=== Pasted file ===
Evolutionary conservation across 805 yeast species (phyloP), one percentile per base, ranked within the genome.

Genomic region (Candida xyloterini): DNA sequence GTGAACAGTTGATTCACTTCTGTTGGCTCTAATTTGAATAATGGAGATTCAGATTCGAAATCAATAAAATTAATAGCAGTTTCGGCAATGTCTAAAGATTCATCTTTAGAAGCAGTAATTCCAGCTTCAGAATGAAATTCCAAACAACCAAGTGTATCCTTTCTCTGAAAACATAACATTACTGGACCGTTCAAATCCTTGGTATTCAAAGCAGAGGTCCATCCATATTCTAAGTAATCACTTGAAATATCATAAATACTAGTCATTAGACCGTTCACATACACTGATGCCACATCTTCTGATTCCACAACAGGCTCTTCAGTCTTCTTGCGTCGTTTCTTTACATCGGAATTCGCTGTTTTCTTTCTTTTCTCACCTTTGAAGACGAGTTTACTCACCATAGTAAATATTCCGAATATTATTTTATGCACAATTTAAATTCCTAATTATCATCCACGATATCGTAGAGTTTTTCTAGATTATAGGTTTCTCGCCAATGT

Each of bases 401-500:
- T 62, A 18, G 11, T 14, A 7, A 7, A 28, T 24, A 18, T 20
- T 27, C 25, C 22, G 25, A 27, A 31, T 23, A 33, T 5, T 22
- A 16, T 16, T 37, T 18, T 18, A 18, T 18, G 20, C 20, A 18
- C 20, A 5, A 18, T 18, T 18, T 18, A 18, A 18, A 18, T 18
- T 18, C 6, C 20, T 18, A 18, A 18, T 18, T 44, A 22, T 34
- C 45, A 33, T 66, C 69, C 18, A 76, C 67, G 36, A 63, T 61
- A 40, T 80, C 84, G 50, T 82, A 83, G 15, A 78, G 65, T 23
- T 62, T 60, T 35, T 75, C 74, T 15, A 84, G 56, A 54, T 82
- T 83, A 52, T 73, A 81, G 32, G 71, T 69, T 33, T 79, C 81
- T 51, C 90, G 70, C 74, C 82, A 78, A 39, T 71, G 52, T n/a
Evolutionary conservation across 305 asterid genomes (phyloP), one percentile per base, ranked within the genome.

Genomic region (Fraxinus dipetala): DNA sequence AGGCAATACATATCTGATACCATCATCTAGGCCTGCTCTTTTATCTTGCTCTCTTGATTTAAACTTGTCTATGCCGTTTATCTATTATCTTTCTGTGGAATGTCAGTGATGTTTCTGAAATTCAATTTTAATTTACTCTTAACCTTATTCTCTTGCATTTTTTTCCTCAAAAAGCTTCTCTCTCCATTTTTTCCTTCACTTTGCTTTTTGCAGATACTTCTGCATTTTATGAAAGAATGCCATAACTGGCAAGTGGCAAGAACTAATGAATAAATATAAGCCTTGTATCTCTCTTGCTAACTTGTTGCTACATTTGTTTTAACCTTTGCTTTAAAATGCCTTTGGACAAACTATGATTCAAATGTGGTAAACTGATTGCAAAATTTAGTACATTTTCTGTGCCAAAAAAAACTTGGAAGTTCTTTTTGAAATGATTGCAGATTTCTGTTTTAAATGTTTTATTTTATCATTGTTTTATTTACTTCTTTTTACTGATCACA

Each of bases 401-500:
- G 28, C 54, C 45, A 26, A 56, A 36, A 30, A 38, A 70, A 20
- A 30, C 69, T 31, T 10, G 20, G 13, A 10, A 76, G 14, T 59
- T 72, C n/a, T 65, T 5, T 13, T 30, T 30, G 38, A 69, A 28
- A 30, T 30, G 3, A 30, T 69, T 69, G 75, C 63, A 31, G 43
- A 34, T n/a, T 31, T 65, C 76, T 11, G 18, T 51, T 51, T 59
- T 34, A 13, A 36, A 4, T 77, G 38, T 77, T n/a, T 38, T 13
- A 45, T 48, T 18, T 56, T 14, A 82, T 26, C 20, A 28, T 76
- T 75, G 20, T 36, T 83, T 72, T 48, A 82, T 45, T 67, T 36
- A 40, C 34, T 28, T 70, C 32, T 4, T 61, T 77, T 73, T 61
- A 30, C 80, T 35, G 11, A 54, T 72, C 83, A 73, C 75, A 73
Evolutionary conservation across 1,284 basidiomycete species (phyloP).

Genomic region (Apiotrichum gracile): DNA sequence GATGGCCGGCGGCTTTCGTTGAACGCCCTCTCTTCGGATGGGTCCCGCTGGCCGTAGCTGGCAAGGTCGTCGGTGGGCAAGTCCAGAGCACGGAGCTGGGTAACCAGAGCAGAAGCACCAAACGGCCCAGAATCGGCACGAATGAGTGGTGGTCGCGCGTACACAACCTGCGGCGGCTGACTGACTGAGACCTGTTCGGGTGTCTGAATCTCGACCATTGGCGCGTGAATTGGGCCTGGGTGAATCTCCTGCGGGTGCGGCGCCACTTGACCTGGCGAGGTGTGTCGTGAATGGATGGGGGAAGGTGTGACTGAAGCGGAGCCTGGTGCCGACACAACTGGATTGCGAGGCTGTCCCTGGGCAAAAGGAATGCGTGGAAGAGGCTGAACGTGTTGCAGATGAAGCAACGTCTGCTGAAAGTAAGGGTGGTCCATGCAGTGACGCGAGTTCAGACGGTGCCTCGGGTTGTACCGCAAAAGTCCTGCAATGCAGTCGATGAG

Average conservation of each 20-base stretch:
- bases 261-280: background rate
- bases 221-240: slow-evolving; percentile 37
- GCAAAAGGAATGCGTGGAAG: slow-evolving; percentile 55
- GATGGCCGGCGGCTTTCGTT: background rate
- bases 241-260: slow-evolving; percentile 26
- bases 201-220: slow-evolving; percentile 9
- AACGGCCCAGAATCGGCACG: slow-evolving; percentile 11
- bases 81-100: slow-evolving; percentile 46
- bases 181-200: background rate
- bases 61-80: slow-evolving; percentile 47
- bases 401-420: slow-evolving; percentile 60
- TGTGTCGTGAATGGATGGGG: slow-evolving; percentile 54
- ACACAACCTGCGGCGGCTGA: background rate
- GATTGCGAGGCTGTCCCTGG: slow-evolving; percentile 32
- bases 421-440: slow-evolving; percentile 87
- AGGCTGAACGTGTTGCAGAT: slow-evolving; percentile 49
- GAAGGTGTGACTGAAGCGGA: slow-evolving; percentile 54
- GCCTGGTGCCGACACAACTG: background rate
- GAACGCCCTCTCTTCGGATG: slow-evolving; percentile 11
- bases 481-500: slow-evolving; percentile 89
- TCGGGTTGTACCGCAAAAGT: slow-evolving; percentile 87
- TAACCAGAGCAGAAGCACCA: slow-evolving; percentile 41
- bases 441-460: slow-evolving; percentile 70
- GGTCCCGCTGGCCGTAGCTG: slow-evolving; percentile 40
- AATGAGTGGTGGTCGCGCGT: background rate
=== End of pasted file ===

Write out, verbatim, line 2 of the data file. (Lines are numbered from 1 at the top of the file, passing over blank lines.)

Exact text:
Genomic region (Candida xyloterini): DNA sequence GTGAACAGTTGATTCACTTCTGTTGGCTCTAATTTGAATAATGGAGATTCAGATTCGAAATCAATAAAATTAATAGCAGTTTCGGCAATGTCTAAAGATTCATCTTTAGAAGCAGTAATTCCAGCTTCAGAATGAAATTCCAAACAACCAAGTGTATCCTTTCTCTGAAAACATAACATTACTGGACCGTTCAAATCCTTGGTATTCAAAGCAGAGGTCCATCCATATTCTAAGTAATCACTTGAAATATCATAAATACTAGTCATTAGACCGTTCACATACACTGATGCCACATCTTCTGATTCCACAACAGGCTCTTCAGTCTTCTTGCGTCGTTTCTTTACATCGGAATTCGCTGTTTTCTTTCTTTTCTCACCTTTGAAGACGAGTTTACTCACCATAGTAAATATTCCGAATATTATTTTATGCACAATTTAAATTCCTAATTATCATCCACGATATCGTAGAGTTTTTCTAGATTATAGGTTTCTCGCCAATGT